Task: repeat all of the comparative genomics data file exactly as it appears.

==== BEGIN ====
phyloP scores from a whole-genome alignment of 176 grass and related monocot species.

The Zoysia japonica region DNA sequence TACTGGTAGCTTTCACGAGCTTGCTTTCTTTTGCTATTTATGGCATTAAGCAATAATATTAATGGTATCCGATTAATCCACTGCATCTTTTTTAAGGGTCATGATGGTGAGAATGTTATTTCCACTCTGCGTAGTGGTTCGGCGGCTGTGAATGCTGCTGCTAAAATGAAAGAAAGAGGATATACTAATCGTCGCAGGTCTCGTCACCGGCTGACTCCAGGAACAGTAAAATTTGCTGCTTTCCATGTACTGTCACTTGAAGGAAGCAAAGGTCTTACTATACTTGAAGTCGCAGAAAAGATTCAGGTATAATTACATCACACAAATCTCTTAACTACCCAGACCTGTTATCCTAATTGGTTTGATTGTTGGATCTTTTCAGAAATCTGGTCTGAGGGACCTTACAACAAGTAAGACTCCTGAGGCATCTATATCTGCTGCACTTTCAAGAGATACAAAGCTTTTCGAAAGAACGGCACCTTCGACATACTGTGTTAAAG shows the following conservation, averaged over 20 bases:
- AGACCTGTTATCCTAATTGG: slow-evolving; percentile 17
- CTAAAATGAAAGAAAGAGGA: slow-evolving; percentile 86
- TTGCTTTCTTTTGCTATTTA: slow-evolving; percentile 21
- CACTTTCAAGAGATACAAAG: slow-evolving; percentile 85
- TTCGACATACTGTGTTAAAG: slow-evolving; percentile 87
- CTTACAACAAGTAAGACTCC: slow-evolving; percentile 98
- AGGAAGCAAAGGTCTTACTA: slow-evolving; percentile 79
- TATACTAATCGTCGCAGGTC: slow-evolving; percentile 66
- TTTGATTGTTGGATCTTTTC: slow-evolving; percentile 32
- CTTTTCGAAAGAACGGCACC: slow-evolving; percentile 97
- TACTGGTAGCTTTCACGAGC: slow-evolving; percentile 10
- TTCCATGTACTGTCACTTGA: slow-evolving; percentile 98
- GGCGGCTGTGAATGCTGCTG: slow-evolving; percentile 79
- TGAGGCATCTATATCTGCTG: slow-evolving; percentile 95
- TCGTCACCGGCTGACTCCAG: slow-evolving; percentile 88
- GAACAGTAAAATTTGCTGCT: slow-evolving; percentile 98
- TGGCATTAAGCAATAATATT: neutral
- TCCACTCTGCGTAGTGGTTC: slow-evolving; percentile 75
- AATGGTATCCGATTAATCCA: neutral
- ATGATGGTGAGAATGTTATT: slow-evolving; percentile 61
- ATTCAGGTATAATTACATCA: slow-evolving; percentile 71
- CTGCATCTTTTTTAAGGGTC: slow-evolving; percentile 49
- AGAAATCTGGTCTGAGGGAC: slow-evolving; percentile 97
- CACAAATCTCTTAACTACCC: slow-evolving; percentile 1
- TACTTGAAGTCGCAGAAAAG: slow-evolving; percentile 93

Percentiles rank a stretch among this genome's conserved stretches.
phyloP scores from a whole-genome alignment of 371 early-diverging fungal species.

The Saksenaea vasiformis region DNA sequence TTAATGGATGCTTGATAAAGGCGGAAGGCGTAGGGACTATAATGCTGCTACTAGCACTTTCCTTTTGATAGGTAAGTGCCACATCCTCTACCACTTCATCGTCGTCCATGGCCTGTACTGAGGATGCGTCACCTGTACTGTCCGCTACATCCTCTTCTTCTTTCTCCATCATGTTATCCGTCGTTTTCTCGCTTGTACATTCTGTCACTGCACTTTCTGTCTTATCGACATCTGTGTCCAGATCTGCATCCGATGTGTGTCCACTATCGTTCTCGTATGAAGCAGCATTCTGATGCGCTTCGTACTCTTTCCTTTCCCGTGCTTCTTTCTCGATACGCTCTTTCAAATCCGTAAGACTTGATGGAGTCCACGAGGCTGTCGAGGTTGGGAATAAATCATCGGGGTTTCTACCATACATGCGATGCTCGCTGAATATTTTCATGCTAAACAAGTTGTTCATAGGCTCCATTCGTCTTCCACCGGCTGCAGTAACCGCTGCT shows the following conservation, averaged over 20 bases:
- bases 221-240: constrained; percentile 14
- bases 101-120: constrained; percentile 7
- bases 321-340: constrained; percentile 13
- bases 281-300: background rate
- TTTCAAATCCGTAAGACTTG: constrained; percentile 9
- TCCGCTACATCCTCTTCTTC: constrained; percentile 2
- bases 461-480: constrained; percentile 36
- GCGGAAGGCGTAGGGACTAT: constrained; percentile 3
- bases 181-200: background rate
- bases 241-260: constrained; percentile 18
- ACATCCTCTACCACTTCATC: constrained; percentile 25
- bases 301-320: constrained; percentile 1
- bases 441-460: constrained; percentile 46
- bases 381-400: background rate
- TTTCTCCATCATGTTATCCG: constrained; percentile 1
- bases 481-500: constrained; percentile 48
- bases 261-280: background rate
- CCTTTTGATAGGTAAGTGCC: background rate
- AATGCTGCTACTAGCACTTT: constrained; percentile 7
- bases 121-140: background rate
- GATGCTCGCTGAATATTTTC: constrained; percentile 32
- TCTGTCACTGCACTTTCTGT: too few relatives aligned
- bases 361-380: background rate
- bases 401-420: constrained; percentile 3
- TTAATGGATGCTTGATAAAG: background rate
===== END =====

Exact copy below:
phyloP scores from a whole-genome alignment of 176 grass and related monocot species.

The Zoysia japonica region DNA sequence TACTGGTAGCTTTCACGAGCTTGCTTTCTTTTGCTATTTATGGCATTAAGCAATAATATTAATGGTATCCGATTAATCCACTGCATCTTTTTTAAGGGTCATGATGGTGAGAATGTTATTTCCACTCTGCGTAGTGGTTCGGCGGCTGTGAATGCTGCTGCTAAAATGAAAGAAAGAGGATATACTAATCGTCGCAGGTCTCGTCACCGGCTGACTCCAGGAACAGTAAAATTTGCTGCTTTCCATGTACTGTCACTTGAAGGAAGCAAAGGTCTTACTATACTTGAAGTCGCAGAAAAGATTCAGGTATAATTACATCACACAAATCTCTTAACTACCCAGACCTGTTATCCTAATTGGTTTGATTGTTGGATCTTTTCAGAAATCTGGTCTGAGGGACCTTACAACAAGTAAGACTCCTGAGGCATCTATATCTGCTGCACTTTCAAGAGATACAAAGCTTTTCGAAAGAACGGCACCTTCGACATACTGTGTTAAAG shows the following conservation, averaged over 20 bases:
- AGACCTGTTATCCTAATTGG: slow-evolving; percentile 17
- CTAAAATGAAAGAAAGAGGA: slow-evolving; percentile 86
- TTGCTTTCTTTTGCTATTTA: slow-evolving; percentile 21
- CACTTTCAAGAGATACAAAG: slow-evolving; percentile 85
- TTCGACATACTGTGTTAAAG: slow-evolving; percentile 87
- CTTACAACAAGTAAGACTCC: slow-evolving; percentile 98
- AGGAAGCAAAGGTCTTACTA: slow-evolving; percentile 79
- TATACTAATCGTCGCAGGTC: slow-evolving; percentile 66
- TTTGATTGTTGGATCTTTTC: slow-evolving; percentile 32
- CTTTTCGAAAGAACGGCACC: slow-evolving; percentile 97
- TACTGGTAGCTTTCACGAGC: slow-evolving; percentile 10
- TTCCATGTACTGTCACTTGA: slow-evolving; percentile 98
- GGCGGCTGTGAATGCTGCTG: slow-evolving; percentile 79
- TGAGGCATCTATATCTGCTG: slow-evolving; percentile 95
- TCGTCACCGGCTGACTCCAG: slow-evolving; percentile 88
- GAACAGTAAAATTTGCTGCT: slow-evolving; percentile 98
- TGGCATTAAGCAATAATATT: neutral
- TCCACTCTGCGTAGTGGTTC: slow-evolving; percentile 75
- AATGGTATCCGATTAATCCA: neutral
- ATGATGGTGAGAATGTTATT: slow-evolving; percentile 61
- ATTCAGGTATAATTACATCA: slow-evolving; percentile 71
- CTGCATCTTTTTTAAGGGTC: slow-evolving; percentile 49
- AGAAATCTGGTCTGAGGGAC: slow-evolving; percentile 97
- CACAAATCTCTTAACTACCC: slow-evolving; percentile 1
- TACTTGAAGTCGCAGAAAAG: slow-evolving; percentile 93

Percentiles rank a stretch among this genome's conserved stretches.
phyloP scores from a whole-genome alignment of 371 early-diverging fungal species.

The Saksenaea vasiformis region DNA sequence TTAATGGATGCTTGATAAAGGCGGAAGGCGTAGGGACTATAATGCTGCTACTAGCACTTTCCTTTTGATAGGTAAGTGCCACATCCTCTACCACTTCATCGTCGTCCATGGCCTGTACTGAGGATGCGTCACCTGTACTGTCCGCTACATCCTCTTCTTCTTTCTCCATCATGTTATCCGTCGTTTTCTCGCTTGTACATTCTGTCACTGCACTTTCTGTCTTATCGACATCTGTGTCCAGATCTGCATCCGATGTGTGTCCACTATCGTTCTCGTATGAAGCAGCATTCTGATGCGCTTCGTACTCTTTCCTTTCCCGTGCTTCTTTCTCGATACGCTCTTTCAAATCCGTAAGACTTGATGGAGTCCACGAGGCTGTCGAGGTTGGGAATAAATCATCGGGGTTTCTACCATACATGCGATGCTCGCTGAATATTTTCATGCTAAACAAGTTGTTCATAGGCTCCATTCGTCTTCCACCGGCTGCAGTAACCGCTGCT shows the following conservation, averaged over 20 bases:
- bases 221-240: constrained; percentile 14
- bases 101-120: constrained; percentile 7
- bases 321-340: constrained; percentile 13
- bases 281-300: background rate
- TTTCAAATCCGTAAGACTTG: constrained; percentile 9
- TCCGCTACATCCTCTTCTTC: constrained; percentile 2
- bases 461-480: constrained; percentile 36
- GCGGAAGGCGTAGGGACTAT: constrained; percentile 3
- bases 181-200: background rate
- bases 241-260: constrained; percentile 18
- ACATCCTCTACCACTTCATC: constrained; percentile 25
- bases 301-320: constrained; percentile 1
- bases 441-460: constrained; percentile 46
- bases 381-400: background rate
- TTTCTCCATCATGTTATCCG: constrained; percentile 1
- bases 481-500: constrained; percentile 48
- bases 261-280: background rate
- CCTTTTGATAGGTAAGTGCC: background rate
- AATGCTGCTACTAGCACTTT: constrained; percentile 7
- bases 121-140: background rate
- GATGCTCGCTGAATATTTTC: constrained; percentile 32
- TCTGTCACTGCACTTTCTGT: too few relatives aligned
- bases 361-380: background rate
- bases 401-420: constrained; percentile 3
- TTAATGGATGCTTGATAAAG: background rate